This B needs an attitude adjustment!


  • Chance was a REALLY bad dog this evening.
    I came home only to hear that he growled at Alex during dinner. Alex gave him his usual meal but this time he decided to pet him. Right then Chance sharted to show teeth and snarl. I did not witness this but when I came home I decided to give it a try. I mixed up his favorite dinner and put it out for him. Within a minute he about attacked me! Now since he was 8 weeks old we would pet him and try to make him understand that we were not going to take his food. At times he would make these "eeerrrrr" sounds but he would never show teeth. Tonight he about bit me! I immediately pulled him away from the food and put him down on his side. He kept growling at me :eek:
    The rest of the evening just continued to go downhill. He about attacked me again. While I was eating I took him over to his bed to stay there so he wouldn't mooch. While I sat him down he growled and showed more teeth!
    He is getting too darn aggressive. He is a year old now and starting to show his "male tendencies" but I have about had it. If this is going to continue, he is going to take a nice trip to the vet and get "snipped"
    I really worry now. Especially if he is around kids and he decides to bite. He never did this before. Im about to bring a 10 week old pup into our house. His attitude needs to change.
    The rest of the evening he has been in the dog house with me. He knows he is in trouble. :mad:

    You know what the hardest part is…when they have been a bad dog, they will come back a few minutes later with those wrinkles and sad eyes. How the heck can I stay mad! Darn those basenji's for lookin so cute! and they know it too.


  • He is a year old now and starting to show his "male tendencies" but I have about had it. If this is going to continue, he is going to take a nice trip to the vet and get "snipped"

    We had simliar issues (not with food) and we got our dog neutered and it really made no diofference at all with him.

    For the food issue only feed him his dinner by hand. If he growls, take it away and ignore him.

    Re-establish dominance with usual stuff- no sleepiong with anyone, eats last, last through doors etcx.

    Also for couches and guarding issues I would get a squirt water bottle and any growling say no, and squirt him if he continues. Don't show any fear and be upright and firm.

    I know some dont like using the squirt water bottle, but it helped a lot in our situation. It helped establish our dominance over him, because we then no longer afraid of him and he knew if he growl he will be squirted. He really calmed down after that.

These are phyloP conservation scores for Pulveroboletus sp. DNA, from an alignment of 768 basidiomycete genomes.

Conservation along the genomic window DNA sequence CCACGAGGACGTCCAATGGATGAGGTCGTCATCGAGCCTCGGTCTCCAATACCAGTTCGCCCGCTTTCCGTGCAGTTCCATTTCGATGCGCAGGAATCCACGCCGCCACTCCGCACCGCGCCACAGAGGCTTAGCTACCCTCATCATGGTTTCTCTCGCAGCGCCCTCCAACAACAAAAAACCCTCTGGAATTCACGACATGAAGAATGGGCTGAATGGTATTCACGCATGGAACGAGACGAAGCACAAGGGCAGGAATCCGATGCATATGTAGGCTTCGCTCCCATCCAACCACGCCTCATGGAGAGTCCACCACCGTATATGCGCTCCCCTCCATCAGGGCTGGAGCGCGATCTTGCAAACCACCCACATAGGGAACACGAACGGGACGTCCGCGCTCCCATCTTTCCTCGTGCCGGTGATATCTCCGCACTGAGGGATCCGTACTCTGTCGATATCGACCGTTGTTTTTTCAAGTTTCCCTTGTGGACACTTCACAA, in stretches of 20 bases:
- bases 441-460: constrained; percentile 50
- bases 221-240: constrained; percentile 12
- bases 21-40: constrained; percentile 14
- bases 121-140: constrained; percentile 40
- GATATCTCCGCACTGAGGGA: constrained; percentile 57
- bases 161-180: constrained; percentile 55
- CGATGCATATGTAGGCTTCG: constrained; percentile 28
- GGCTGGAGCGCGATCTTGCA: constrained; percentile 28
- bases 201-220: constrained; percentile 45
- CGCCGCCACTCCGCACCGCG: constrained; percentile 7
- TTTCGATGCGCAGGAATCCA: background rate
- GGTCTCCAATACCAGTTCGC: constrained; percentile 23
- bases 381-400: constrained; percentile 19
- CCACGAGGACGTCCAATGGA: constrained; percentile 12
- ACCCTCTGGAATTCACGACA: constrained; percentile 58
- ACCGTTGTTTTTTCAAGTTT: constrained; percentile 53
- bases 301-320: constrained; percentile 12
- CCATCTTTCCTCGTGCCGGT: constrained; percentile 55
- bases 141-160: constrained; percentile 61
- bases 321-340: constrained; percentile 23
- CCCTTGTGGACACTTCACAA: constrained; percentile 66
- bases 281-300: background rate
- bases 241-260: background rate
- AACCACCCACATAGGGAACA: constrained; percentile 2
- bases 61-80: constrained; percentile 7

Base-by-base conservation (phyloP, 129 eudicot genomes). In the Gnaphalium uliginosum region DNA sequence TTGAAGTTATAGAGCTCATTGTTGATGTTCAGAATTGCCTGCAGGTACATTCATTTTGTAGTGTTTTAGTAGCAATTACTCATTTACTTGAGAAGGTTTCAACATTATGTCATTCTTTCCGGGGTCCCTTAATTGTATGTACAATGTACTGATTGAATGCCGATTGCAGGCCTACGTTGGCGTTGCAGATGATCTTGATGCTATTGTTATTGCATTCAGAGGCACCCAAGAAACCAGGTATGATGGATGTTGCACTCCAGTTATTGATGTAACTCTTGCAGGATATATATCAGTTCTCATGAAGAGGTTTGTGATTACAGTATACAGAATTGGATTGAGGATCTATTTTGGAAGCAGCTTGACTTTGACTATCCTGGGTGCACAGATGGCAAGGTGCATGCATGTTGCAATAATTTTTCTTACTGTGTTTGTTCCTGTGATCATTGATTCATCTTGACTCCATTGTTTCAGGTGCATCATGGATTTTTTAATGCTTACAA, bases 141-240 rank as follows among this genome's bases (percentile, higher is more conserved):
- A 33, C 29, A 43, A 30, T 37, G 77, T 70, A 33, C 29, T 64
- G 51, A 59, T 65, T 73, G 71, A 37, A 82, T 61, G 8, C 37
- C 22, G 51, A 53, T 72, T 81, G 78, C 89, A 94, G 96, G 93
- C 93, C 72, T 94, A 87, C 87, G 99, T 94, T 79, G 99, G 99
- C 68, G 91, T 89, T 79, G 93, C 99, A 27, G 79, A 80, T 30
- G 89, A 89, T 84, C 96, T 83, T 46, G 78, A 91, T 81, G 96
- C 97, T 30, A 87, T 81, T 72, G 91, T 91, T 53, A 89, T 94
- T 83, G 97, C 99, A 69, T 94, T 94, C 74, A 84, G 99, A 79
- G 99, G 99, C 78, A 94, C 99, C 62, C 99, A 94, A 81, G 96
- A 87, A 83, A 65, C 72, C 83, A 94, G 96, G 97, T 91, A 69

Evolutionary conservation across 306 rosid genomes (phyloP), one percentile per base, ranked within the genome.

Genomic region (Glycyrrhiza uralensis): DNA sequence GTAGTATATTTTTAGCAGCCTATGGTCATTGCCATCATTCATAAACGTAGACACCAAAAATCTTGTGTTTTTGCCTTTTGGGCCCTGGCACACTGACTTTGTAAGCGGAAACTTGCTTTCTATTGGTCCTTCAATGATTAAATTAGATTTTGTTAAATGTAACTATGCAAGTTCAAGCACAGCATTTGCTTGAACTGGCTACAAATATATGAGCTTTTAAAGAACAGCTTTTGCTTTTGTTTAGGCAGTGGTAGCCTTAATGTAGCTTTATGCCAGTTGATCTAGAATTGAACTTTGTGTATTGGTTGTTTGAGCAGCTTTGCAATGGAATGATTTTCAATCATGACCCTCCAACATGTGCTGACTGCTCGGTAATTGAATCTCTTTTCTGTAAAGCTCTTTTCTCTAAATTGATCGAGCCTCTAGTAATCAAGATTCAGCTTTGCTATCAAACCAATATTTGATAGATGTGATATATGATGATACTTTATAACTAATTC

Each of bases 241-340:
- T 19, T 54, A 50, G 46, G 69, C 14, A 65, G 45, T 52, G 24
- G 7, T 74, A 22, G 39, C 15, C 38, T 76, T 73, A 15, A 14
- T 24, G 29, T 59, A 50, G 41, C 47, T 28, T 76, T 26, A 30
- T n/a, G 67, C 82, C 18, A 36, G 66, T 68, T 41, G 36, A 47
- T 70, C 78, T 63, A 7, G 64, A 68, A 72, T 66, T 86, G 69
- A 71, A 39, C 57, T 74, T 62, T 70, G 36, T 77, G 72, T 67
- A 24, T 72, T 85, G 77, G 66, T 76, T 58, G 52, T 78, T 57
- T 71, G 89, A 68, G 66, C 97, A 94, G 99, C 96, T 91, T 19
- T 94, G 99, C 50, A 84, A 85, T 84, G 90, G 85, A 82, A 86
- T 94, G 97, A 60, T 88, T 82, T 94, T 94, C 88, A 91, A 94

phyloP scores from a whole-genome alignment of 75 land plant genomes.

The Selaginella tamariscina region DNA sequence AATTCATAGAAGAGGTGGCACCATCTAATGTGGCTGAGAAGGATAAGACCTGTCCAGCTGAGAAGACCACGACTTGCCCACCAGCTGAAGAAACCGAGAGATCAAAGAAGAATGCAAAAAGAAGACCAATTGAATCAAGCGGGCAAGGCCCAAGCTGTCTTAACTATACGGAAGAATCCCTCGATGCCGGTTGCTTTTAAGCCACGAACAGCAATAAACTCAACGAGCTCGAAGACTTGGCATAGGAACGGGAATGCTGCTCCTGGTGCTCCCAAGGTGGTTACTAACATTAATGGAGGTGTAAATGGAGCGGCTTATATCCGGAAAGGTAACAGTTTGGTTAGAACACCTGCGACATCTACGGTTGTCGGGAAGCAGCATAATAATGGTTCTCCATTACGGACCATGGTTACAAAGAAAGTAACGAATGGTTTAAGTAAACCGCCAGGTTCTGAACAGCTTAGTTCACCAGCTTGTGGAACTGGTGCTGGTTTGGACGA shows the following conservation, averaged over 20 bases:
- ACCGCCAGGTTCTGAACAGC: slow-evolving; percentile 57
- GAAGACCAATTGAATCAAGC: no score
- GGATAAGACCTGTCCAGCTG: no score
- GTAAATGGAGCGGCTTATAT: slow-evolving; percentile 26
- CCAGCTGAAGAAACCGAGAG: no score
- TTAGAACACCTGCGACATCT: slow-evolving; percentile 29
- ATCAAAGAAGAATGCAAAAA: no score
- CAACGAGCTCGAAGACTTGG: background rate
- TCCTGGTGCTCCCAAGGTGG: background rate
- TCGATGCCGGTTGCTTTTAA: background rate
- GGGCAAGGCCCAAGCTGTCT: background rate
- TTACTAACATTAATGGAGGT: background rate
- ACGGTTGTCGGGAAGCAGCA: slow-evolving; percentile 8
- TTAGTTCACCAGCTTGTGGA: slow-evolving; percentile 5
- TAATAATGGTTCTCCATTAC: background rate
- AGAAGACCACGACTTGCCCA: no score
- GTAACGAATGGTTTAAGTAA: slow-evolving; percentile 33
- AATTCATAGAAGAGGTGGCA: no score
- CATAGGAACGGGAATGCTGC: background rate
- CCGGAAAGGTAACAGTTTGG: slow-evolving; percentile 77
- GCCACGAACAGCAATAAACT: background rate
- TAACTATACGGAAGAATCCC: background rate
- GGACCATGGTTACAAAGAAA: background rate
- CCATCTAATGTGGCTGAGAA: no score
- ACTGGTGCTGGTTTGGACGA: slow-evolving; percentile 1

Also any bad behavior put him in his crate for a long time out.

    Never hit him as it only will escalate the situation. Everyone in the family has to be on the same page.

    Also maybe seek a proffessional trainer to evaluate your situation.


  • Vanessa, now is the time to nip this in the bud. It sounds like he is trying guarding out to see how it will work. I strongly recommend you get the book "MINE" bye Jean Donaldson. It has a great training protocol for resource guarding.

    Personally, I would stay away from anything negative, like holding him down on his side, or squirting. Those techniques tends to make most dogs 'hide' their warning signs, and go straight for a bite…or decrease their bite inhibition to the point of doing serious damage. Kind of like using a sledge hammer, when a fly swatter would do...kwim? I totally understand the feeling of having to do *something when the dog is behaving so badly...but often the things we do reflexively as humans makes the dogs behavior worse.

    Rather than teaching the dog to supress his feelings of anger/frustration, we want to teach him to look forward to someone approaching when he has something of value, 'cause good stuff happens. That is how we have been doing it around here with the last four dogs, and it has worked GREAT! Ivy (of course @@) is a world class guarder....and we did all the wrong things with her. But since we learned better techniques, we haven't had a problem. Good luck...and btw...this doesn't mean that chance is going to bite (sounds like he has good bite inhibition), or has a nasty temperament....he is just a dog, trying to figure out how to keep his stuff 🙂 very normal.